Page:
In the book we analyse a range of issues, often evidencing the multiple and, at times, contradictory discourses concerning victims and offenders, punishment and protection, rights and responsibilities. We cover traditional ground such as values and ‘sides’ when working with offenders, victims, the police or wider communities, and also address issues pertaining to prisons, the changing probation service and desistance.

More nascent areas of study such as ‘green criminology’ are also covered alongside new and fresh approaches to existing areas, for example how feminism, racism and identity impact on criminological theorising. Critiques of neoliberalism and its impacts are also present with issues such as the ‘big society’, economics of justice, desistance and contract research being tackled by contributions from experienced and eminent scholars in the fields of criminal and community justice.

The timeliness of this publication is not only evident in light of the changing nature of the criminal justice system, but also links to the theme of the 2013 British Society of Criminology conference, where the discipline was quite literally ‘put on trial’ and charged with failing to deliver. Criminology’s strengths and limitations were laid bare in the compelling prosecution and defence statements which ensued, but (thankfully!) in the end Criminology was acquitted of all charges.

However, during the trial, what became evident was the broadness and malleability this area of scholarship affords researchers seeking to improve, enhance or enrich the lives of others. No one discipline – Criminology included – will ever have all the answers to questions concerning how to address offending, victimisation, deviancy and harm. Nonetheless, the thoughtful arguments put forth in the Values book clearly illustrate the importance of continually querying responses to crime, criminality and criminalisation in light of developments in social, political, legal and moral values.

A launch is being organised at Hallam View, Sheffield Hallam’s premier conference suite, on Wednesday 11th December 2013, 5–8pm. Please contact Elena Portaluri on 0114 225 6280 or for further details.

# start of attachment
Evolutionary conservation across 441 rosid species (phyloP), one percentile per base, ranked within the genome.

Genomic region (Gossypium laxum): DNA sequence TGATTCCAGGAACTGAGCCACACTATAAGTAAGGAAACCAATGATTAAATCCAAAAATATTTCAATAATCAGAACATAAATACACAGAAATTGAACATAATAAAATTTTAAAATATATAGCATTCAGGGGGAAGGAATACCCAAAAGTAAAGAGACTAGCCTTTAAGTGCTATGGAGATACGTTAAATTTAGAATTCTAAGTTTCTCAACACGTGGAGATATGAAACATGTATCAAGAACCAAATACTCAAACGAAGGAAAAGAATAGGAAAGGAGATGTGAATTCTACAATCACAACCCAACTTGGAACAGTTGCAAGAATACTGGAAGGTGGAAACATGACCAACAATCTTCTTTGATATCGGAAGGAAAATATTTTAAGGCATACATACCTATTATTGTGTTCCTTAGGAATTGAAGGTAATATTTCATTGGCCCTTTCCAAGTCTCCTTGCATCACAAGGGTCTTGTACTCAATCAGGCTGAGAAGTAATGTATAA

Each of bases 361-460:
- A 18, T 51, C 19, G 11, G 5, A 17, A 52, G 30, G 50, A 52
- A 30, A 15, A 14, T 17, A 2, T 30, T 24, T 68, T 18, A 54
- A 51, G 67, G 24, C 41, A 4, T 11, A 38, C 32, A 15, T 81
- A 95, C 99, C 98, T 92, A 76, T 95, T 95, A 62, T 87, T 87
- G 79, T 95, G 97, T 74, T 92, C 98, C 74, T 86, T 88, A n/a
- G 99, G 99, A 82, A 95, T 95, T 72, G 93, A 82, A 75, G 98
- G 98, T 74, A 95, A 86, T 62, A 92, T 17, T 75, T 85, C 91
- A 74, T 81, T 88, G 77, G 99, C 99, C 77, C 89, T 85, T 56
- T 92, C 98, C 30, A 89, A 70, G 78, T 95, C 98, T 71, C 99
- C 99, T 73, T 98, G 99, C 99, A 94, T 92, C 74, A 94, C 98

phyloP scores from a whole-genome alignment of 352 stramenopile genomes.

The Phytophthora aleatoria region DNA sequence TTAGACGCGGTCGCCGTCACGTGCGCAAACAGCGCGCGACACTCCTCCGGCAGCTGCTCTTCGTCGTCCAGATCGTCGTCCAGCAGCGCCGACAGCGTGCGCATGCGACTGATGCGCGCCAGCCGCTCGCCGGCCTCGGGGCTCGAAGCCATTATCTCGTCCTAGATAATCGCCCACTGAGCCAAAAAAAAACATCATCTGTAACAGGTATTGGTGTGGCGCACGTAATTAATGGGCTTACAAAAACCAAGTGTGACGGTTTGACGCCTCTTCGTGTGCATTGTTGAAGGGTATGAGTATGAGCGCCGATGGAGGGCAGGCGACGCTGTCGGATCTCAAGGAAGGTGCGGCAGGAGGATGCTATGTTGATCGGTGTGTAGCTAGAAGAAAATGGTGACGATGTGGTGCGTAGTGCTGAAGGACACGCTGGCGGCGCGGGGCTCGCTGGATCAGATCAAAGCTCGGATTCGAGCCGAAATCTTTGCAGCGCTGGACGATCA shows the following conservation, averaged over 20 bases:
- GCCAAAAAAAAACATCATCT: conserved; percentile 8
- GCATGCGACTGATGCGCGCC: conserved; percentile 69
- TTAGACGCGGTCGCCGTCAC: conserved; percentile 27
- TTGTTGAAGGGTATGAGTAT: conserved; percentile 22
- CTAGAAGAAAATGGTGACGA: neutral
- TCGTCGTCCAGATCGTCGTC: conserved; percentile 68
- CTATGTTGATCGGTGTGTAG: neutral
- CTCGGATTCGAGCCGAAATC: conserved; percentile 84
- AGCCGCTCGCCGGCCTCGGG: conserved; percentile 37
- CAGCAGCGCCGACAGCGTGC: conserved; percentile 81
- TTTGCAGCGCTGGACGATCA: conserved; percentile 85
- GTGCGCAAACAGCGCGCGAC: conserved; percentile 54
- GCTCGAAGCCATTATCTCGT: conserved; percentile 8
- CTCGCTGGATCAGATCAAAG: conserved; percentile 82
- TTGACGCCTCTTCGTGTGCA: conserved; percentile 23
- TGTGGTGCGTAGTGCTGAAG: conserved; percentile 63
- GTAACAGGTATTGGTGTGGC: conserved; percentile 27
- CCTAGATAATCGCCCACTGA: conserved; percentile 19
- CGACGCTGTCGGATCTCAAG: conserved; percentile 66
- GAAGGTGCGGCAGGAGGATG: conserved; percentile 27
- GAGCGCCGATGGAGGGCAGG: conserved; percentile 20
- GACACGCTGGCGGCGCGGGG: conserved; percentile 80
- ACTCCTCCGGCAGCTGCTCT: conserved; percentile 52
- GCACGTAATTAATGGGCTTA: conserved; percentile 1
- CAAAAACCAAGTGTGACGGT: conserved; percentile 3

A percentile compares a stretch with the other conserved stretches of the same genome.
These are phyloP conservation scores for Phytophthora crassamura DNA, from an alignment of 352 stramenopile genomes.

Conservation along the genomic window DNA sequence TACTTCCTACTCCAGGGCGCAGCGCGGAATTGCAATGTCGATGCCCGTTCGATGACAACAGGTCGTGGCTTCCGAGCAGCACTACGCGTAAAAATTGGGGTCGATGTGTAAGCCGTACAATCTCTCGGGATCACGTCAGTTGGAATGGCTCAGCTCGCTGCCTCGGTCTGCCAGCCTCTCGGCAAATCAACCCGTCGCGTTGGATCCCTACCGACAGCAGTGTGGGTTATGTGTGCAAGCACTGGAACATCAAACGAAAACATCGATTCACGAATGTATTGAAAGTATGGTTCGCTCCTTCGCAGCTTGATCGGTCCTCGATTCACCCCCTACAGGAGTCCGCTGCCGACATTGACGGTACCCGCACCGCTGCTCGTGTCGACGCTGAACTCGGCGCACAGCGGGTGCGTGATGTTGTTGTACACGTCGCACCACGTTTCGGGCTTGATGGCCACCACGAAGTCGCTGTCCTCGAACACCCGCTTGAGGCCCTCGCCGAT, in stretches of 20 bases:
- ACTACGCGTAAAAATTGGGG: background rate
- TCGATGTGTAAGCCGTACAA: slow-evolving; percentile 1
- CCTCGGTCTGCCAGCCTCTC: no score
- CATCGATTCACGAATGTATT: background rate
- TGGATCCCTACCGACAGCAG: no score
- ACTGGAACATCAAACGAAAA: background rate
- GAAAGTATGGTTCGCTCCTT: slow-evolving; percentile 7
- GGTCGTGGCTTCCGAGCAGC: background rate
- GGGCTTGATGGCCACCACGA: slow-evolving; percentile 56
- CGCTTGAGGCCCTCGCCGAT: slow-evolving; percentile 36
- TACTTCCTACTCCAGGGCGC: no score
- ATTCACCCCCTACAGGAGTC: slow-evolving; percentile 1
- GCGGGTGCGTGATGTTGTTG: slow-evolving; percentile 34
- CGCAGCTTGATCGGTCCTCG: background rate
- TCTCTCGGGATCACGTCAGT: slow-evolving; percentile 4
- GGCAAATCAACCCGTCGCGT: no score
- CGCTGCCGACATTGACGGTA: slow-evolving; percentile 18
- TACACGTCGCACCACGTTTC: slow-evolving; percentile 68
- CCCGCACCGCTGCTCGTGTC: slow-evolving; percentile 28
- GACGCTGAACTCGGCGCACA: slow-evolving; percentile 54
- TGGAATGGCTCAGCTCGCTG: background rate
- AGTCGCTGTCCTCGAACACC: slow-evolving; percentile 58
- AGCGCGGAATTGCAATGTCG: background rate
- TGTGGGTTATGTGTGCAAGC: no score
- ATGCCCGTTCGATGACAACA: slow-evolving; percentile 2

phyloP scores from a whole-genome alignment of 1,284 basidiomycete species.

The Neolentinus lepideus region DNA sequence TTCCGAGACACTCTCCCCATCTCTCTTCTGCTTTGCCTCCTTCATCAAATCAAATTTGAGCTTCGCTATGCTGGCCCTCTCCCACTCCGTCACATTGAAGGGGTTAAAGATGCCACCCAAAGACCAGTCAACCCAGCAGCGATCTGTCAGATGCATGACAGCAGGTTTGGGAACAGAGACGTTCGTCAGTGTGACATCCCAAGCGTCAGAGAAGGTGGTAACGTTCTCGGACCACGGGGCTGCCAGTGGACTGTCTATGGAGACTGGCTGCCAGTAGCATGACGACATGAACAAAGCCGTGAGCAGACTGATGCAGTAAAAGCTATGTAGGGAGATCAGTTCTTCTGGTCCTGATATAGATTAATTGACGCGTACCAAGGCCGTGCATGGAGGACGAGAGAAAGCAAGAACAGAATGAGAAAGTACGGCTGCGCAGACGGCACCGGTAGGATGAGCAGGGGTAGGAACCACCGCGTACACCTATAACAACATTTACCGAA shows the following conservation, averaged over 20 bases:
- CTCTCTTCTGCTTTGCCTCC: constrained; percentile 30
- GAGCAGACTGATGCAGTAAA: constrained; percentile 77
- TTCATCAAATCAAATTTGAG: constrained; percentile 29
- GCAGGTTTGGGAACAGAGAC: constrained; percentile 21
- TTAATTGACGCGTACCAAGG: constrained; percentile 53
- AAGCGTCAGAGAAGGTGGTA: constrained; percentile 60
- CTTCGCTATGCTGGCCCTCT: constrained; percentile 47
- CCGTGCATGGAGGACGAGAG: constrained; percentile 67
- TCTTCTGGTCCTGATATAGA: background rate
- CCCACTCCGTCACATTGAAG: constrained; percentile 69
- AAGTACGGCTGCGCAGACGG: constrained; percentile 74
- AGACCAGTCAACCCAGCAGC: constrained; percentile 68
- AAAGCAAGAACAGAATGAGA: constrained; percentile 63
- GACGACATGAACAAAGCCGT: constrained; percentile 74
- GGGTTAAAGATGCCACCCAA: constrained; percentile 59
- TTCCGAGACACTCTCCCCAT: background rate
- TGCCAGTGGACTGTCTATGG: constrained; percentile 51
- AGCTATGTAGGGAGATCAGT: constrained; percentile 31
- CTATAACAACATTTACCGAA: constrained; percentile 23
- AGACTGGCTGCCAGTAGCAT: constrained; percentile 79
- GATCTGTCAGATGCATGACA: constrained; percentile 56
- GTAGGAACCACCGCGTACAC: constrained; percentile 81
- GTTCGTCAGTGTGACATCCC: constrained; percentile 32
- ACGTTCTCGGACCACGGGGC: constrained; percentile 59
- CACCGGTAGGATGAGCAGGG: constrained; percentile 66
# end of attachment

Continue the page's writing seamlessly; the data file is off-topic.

Values in criminology and community justice is available with 20% discount from

Dr Richard Stone on the launch of his book Hidden Stories of the Stephen Lawrence Inquiry

The launch was held at the House of Commons in Committee Room 14, the Gladstone Room. The event was sponsored by Sadiq Khan (Labour), Sir Peter Bottomley (Conservative) and Tom Brake Liberal-Democrat), thus demonstrating cross-party support for the ant-racist agenda set by the Stephen Lawrence Inquiry.


The text was edited by the playwright Stephen Sharkey. The reading was directed Melissa Dunne and was performed by three professional actors: Tom Golding, Kelechi Okafor and Robert Macpherson (pictured).

There was prolonged applause.  I did a brief question and answer session and several people spoke.

Leroy Logan, retiring Chief Superintendent, spoke of his experience of years as a black Metropolitan Police officer

Doreen Lawrence then spoke movingly about her feelings 20 years on from the brutal racist murder of the eldest of her three children.

She also told us of the Stephen Lawrence Charitable Trust for young people in its fine building in Bermondsey. It was a pleasure to see her face light up when talking about this positive outcome from the disaster 20 years ago.

I then encouraged people to give financial help to replace three central Governmental grants to the Stephen Lawrence Centre, none of which has been renewed this year.

Alison Shaw, Director of the Policy Press, encouraged people to read the book and the audience needed little persuading.

Not surprisingly the best outcome of the event was the networking which took off from the minute the business was over.

I ended the evening with a call for a united anti-racism movement. It was a memorable event and the first of  I hope many more.

Richard Stone April 2013

Hidden Stories of the Stephen Lawrence Inquiry: Personal Reflections is available at

Developments in the drug debate

Legalising drugs coverby Philip Bean